As a teacher, I firmly believe that personal interest plays an important role in learning and can make or break an experience. I am quick to talk about the things that interest me – race, identity, Mexico, language – because I am a better teacher when I am interested in my subject matter. However, I remind myself that my students’ interests might overlap with mine but are going to go beyond mine, and that they are the reason I am teaching every day, so that means tapping in to what is relevant to them. The person who taught me this was Dr. Pat Austin, an education professor at the University of New Orleans, and an expert on all things reading and teaching. At some point in my recent teaching career, she put a book in my hands that I was both excited and not excited to read: The Hate U Give by Angie Thomas. The fact that it was a young adult novel – not my favorite genre – made me not excited. That it was about police brutality and a book that was becoming very popular among teenagers made me very excited. Fortunately, I put aside my hesitancy to live in the head of a teenager for 400 pages, and I read the book.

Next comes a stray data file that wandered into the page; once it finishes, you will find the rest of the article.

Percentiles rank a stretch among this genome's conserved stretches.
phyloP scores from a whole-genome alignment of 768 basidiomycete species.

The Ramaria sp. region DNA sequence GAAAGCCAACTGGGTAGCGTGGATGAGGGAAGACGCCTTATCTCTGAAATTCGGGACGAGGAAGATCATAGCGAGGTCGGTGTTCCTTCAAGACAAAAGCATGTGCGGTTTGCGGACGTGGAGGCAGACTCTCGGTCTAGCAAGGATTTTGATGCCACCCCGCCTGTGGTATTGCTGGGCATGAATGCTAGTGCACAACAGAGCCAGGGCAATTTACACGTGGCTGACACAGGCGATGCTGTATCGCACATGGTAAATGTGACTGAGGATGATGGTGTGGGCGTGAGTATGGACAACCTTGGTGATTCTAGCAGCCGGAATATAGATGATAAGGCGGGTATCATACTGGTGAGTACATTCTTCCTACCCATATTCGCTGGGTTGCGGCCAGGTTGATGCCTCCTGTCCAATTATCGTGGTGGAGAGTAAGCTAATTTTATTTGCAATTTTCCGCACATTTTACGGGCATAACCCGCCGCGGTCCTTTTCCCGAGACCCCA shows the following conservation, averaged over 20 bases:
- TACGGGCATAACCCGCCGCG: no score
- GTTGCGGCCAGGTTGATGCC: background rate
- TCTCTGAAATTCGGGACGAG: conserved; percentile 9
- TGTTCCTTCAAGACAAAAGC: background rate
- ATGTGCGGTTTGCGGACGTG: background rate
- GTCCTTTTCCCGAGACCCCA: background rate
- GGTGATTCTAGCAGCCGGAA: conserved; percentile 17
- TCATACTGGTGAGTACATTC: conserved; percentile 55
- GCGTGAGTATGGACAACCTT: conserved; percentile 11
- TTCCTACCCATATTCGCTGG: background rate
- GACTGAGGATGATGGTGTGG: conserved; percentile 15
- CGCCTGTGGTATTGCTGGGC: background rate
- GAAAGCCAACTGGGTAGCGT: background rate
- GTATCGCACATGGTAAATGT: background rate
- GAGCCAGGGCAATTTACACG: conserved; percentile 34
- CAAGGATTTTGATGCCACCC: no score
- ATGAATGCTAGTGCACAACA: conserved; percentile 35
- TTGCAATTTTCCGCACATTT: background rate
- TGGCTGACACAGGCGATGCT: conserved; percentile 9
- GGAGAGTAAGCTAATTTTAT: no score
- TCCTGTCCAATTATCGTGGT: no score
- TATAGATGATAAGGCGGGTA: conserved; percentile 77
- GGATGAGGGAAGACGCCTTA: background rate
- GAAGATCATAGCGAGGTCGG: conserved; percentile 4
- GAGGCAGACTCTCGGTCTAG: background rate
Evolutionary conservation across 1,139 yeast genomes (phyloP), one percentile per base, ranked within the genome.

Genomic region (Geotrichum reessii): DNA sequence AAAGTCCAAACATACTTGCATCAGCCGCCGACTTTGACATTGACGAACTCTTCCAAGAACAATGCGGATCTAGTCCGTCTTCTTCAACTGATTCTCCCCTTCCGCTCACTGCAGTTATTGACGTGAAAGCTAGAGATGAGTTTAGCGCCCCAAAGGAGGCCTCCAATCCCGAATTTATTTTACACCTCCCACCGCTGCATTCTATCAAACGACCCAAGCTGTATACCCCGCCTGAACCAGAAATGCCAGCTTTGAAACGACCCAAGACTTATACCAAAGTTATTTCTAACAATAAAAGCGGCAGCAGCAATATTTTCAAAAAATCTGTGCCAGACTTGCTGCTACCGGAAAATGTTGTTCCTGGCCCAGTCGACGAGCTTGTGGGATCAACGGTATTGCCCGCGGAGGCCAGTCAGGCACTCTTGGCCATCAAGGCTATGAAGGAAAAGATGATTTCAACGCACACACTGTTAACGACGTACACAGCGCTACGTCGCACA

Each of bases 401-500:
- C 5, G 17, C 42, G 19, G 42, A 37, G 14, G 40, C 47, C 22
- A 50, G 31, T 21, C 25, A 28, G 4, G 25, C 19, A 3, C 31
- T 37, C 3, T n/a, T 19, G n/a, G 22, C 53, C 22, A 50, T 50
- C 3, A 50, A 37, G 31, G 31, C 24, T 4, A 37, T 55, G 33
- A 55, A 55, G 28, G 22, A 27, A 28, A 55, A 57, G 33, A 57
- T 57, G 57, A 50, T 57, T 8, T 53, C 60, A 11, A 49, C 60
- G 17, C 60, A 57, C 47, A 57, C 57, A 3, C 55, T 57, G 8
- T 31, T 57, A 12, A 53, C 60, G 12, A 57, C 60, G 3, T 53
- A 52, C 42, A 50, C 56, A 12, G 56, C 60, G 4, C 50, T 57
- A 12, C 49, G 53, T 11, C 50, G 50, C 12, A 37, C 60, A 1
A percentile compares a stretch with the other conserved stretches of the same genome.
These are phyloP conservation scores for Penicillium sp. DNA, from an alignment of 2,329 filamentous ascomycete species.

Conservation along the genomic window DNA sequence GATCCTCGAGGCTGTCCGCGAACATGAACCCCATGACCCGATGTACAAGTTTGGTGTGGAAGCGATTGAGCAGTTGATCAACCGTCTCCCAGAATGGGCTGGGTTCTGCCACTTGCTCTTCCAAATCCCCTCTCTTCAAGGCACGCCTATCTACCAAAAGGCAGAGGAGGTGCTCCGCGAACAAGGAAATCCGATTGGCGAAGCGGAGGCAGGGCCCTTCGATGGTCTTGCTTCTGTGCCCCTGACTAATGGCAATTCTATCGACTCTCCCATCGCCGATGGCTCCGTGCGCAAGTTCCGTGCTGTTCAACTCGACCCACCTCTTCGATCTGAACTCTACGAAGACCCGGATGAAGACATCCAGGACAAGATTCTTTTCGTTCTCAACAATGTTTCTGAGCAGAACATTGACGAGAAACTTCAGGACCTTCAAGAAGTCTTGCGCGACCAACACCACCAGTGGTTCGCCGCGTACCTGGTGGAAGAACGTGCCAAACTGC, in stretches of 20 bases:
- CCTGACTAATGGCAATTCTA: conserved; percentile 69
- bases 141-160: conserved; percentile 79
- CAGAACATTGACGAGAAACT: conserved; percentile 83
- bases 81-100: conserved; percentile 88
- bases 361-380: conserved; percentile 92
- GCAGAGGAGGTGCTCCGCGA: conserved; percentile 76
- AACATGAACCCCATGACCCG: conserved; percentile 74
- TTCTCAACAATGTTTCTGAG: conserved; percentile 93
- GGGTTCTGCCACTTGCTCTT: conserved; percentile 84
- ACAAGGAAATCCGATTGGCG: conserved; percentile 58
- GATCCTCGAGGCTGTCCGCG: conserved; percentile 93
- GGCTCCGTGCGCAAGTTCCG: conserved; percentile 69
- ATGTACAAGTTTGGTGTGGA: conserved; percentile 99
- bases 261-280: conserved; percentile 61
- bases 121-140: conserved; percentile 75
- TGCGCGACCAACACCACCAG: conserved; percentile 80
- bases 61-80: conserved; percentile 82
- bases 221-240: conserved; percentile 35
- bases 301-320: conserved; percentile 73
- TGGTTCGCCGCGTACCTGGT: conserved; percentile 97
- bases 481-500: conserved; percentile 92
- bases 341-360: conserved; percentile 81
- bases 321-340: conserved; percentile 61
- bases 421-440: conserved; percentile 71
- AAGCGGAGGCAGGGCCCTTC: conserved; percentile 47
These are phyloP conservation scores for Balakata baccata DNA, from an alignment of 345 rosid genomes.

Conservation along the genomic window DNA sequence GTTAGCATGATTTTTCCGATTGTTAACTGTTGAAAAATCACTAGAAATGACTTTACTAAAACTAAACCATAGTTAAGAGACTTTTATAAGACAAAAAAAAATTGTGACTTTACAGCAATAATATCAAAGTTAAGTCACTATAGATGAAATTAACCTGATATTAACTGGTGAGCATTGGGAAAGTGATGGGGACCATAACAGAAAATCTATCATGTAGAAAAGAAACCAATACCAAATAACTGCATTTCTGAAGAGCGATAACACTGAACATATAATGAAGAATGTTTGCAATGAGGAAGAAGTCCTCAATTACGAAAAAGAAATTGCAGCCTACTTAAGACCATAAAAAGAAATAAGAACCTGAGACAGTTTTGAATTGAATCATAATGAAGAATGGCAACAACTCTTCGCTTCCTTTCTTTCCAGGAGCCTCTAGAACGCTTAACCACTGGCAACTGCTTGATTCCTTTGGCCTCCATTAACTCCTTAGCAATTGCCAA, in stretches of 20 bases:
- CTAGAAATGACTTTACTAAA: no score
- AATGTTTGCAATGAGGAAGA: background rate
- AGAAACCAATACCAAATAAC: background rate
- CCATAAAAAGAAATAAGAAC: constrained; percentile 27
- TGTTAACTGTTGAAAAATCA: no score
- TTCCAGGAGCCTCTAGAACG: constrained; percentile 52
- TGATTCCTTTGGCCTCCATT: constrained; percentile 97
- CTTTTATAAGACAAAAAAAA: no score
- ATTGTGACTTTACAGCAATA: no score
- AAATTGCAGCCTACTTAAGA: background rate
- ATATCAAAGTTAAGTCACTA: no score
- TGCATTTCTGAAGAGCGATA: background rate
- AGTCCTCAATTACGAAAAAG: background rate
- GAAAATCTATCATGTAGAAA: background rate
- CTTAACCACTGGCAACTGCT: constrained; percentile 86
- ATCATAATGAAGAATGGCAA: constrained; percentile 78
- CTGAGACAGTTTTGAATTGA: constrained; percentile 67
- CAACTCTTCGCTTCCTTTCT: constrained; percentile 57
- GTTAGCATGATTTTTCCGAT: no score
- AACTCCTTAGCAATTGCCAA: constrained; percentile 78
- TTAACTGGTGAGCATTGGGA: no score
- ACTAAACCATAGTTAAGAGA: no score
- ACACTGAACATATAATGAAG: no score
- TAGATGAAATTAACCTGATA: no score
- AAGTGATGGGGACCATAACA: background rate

I couldn’t put it down.
I couldn’t stop talking about it.
I couldn’t stop recommending it to anyone who would listen.
Recently, the book was made into a movie, and I was faced with the most challenging question true readers often face: how will the book compare to the movie? Will the producers do the story justice? Will the characters ring true to themselves? Will the plot be the same, or will it be adjusted to better fit the screen? After watching the movie, I then held an opinion that I am still afraid to speak out loud: maybe, just maybe, the movie isn’t only good, but better than the book.
Whether one is better than the other isn’t really the question at hand. Comparing two mediums doesn’t always work, simply because they will always tell stories differently. The fact is that now I can’t stop recommending the movie just as much as I have recommended the book. Talking to a math teacher about the importance of our students having positive African-American male role models, I brought up the movie – “Watch it with your kids,” I said. Mapping out the semester with my co-teacher, I rambled on and on about the movie, and then asked, “Where can we fit it into the curriculum?”
On the one hand, the topics of racism and police brutality are more than relevant to my students. On the other hand, I don’t want to exhaust a topic simply because it interests me; as a teacher, I want to make sure that I am tuning in to their own needs. That said, the conversation of race looks a little different for a 17-year-old person of color going to a public high school in Metairie, Louisiana, than it does for a 31-year-old teacher whose father was a junior in high school before his school was integrated.